Marshall stumps in Belhaven

Published 10:32 am Wednesday, April 14, 2010

Staff Writer

BELHAVEN — N.C. Secretary of State Elaine Marshall spent at least two hours here Monday afternoon during a fundraiser-reception at a wine shop-restaurant in the downtown area.
Marshall is one of three leading Democrats hoping to challenge incumbent U.S. Sen. Richard Burr, R-N.C., in the Nov. 2 general election.
The other two leaders in the field are Ken Lewis, an attorney from Chapel Hill, and Cal Cunningham, a former state senator.
One of those three candidates will likely be nominated to run against Burr. The nomination will occur during the May 4 primary election.
Cunningham was ahead of Marshall in fundraising at last report, and his campaign has announced that it is airing a television commercial.
Marshall is the only one of the three candidates to appear at a public function in Beaufort County this year.
Though just around 20 people were in attendance for the first hour, Monday’s event resulted in approximately $3,000 to $5,000 being raised for the Marshall campaign, according to Surry Everett, a former chairman of the Beaufort County Democratic Party.
Some of the donors were unable to attend, Everett said, adding that average individual donations ranged from $250 to $500.
Everett organized the happening in cooperation with Yvonne Sedgwick and James McKelvey, co-owners of the venue.
“She’s the best candidate for the job,” Everett said of Marshall.
He added that, as secretary of state, Marshall has won three statewide elections.
If voters present for Monday’s event were sure that Marshall is the candidate to beat, voters statewide seemed less certain.
Marshall continues to carry a lead in a poll released Tuesday by Public Policy Polling, but her lead isn’t large enough to warrant saying she has a lock on front-runner status.
In the poll, Marshall comes in at 23 percent, with Cunningham second at 17 percent and Lewis third at 9 percent. Lesser candidates have a combined 5 percent, PPP reports.
“The candidates continue to be pretty unknown,” reads a PPP news release. “61% of voters have no opinion about Marshall, 80% are ambivalent toward Lewis and 85% are the same toward Cunningham. There’s been basically no movement in those numbers over the last few months.”
Though Marshall is the continuing poll leader, “the high level of undecideds means there could be a large shift in voter preferences over the final three weeks” before the primary, Dean Debnam, president of PPP, is quoted as saying in the release.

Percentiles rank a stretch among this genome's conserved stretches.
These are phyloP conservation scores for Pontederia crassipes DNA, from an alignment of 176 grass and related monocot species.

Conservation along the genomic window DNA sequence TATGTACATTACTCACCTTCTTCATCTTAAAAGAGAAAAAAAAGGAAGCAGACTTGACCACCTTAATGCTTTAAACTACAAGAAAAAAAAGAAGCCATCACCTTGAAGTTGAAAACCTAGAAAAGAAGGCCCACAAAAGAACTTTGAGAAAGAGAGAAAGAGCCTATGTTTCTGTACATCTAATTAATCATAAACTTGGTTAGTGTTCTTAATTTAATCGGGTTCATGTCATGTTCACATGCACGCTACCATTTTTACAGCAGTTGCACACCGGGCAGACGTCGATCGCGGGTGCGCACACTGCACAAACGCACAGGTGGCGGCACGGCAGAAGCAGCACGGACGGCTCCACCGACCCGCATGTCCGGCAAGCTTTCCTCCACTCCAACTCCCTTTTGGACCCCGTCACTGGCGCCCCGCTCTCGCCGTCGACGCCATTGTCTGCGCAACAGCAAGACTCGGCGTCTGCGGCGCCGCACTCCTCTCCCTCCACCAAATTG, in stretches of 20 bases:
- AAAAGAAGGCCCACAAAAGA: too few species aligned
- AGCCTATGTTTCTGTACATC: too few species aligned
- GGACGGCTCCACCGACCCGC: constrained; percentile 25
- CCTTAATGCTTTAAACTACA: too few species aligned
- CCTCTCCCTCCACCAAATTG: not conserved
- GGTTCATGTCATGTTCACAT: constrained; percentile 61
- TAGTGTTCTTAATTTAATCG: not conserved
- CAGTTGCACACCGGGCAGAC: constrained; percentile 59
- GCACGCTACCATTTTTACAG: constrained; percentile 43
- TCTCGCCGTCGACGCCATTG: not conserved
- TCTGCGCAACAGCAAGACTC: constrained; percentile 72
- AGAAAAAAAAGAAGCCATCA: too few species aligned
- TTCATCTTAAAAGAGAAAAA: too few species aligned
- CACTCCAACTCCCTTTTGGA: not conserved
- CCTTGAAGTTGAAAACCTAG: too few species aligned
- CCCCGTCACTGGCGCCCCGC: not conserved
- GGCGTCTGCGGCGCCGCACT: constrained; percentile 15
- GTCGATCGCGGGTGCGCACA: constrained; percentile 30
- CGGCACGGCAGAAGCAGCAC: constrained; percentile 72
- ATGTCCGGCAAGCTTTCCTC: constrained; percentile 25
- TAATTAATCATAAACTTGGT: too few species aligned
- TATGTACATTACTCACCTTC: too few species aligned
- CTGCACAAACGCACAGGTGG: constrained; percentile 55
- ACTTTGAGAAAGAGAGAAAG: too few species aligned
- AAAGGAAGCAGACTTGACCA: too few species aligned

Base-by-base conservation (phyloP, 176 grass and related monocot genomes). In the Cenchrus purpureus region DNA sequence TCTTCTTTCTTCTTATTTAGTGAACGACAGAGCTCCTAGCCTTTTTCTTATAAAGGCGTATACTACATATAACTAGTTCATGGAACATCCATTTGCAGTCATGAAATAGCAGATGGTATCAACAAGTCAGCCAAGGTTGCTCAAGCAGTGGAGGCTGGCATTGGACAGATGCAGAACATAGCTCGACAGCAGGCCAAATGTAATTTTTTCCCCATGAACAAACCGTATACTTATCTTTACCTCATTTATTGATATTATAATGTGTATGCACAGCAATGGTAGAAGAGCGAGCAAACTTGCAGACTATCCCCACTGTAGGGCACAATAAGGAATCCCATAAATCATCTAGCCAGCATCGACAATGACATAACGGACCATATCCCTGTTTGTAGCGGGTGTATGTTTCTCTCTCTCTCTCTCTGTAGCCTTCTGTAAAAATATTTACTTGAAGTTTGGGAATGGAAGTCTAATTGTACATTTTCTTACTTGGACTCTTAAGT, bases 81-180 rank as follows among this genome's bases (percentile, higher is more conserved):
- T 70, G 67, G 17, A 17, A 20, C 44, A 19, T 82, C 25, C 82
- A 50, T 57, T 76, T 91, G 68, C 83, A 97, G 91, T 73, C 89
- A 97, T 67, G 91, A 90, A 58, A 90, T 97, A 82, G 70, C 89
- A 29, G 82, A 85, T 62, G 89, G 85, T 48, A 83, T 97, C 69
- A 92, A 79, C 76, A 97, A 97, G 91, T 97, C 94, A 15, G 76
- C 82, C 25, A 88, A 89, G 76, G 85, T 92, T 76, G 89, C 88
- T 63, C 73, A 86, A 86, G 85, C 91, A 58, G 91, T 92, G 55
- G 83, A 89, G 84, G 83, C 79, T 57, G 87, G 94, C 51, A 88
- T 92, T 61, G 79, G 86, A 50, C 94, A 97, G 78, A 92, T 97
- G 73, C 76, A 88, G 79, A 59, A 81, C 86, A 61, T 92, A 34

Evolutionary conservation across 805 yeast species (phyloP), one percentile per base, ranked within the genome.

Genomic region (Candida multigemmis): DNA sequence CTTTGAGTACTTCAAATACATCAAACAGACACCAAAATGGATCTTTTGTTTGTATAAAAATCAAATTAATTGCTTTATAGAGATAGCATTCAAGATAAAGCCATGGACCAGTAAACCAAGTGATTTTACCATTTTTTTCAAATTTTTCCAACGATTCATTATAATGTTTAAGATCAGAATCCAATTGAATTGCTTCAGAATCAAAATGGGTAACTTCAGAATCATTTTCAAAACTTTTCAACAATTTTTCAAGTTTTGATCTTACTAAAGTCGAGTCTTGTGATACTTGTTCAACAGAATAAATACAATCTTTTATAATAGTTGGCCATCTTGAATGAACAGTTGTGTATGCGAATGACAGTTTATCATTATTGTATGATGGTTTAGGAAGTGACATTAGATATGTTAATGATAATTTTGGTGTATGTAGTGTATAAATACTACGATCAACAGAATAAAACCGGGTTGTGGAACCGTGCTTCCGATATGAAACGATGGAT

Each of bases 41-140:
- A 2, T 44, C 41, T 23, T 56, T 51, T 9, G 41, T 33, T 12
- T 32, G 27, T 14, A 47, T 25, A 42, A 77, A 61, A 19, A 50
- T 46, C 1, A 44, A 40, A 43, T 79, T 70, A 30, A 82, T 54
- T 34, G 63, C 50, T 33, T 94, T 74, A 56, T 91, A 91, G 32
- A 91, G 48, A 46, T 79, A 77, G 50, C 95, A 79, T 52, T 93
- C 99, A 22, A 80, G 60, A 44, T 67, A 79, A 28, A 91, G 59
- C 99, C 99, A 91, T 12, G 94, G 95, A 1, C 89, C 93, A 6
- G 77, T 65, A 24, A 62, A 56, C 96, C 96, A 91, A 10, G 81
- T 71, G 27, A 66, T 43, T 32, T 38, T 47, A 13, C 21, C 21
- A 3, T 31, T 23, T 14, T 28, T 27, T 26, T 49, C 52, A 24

The polling entity surveyed 401 voters likely to mark ballots in the Democratic primary. The poll had a margin of error of plus or minus 4.9 percent.
Marshall’s visit to Beaufort County came on the day before the poll was released, and on the day that Lewis’ campaign announced he had been endorsed by former U.S. Rep. Eva Clayton, D-N.C.
Lewis and Cunningham have unveiled a string of high-profile endorsements recently.
Cunningham has won the backing of the Teamsters, and of retired Gen. Wesley Clark, a former Democratic presidential candidate.
Marshall’s campaign has been endorsed by three national women’s groups, including the National Organization for Women.
Marshall was asked why her two closest opponents keep scoring these endorsements even though she’s in the lead, poll-wise.
“I have been picking up a lot of endorsements also, and there are going to be some more coming,” she replied. “You’re never going to get all of the endorsements, so I’m pleased with what I have.”
Marshall was asked whether it rankled her that a labor endorsement was picked up by Cunningham, even though she is seen as a pro-labor candidate.
“We had the interviews here and the North Carolina folks decided not to endorse,” she said. “What you saw was different than that.”
Finally, Marshall was asked whether she is seeing a hoped-for enthusiasm among voters.
“That’s not the question,” she commented. “I’m talking about for the fall. … It is an off-year election, and it’s always going to be a lower turnout. I’ve seen a lot of enthusiasm with folks who know it’s going to be an election.”
She added that she came to Belhaven at the behest of “good friends” and was scheduled to be in Greenville later Monday evening.
Among the local dignitaries on hand Monday were District Attorney Seth Edwards and his father, former state Rep. Zeno Edwards, D-Beaufort; Beaufort County Commissioner Robert Cayton, a Democrat; and Alice Mills Sadler, chairwoman of the Beaufort County Democratic Party.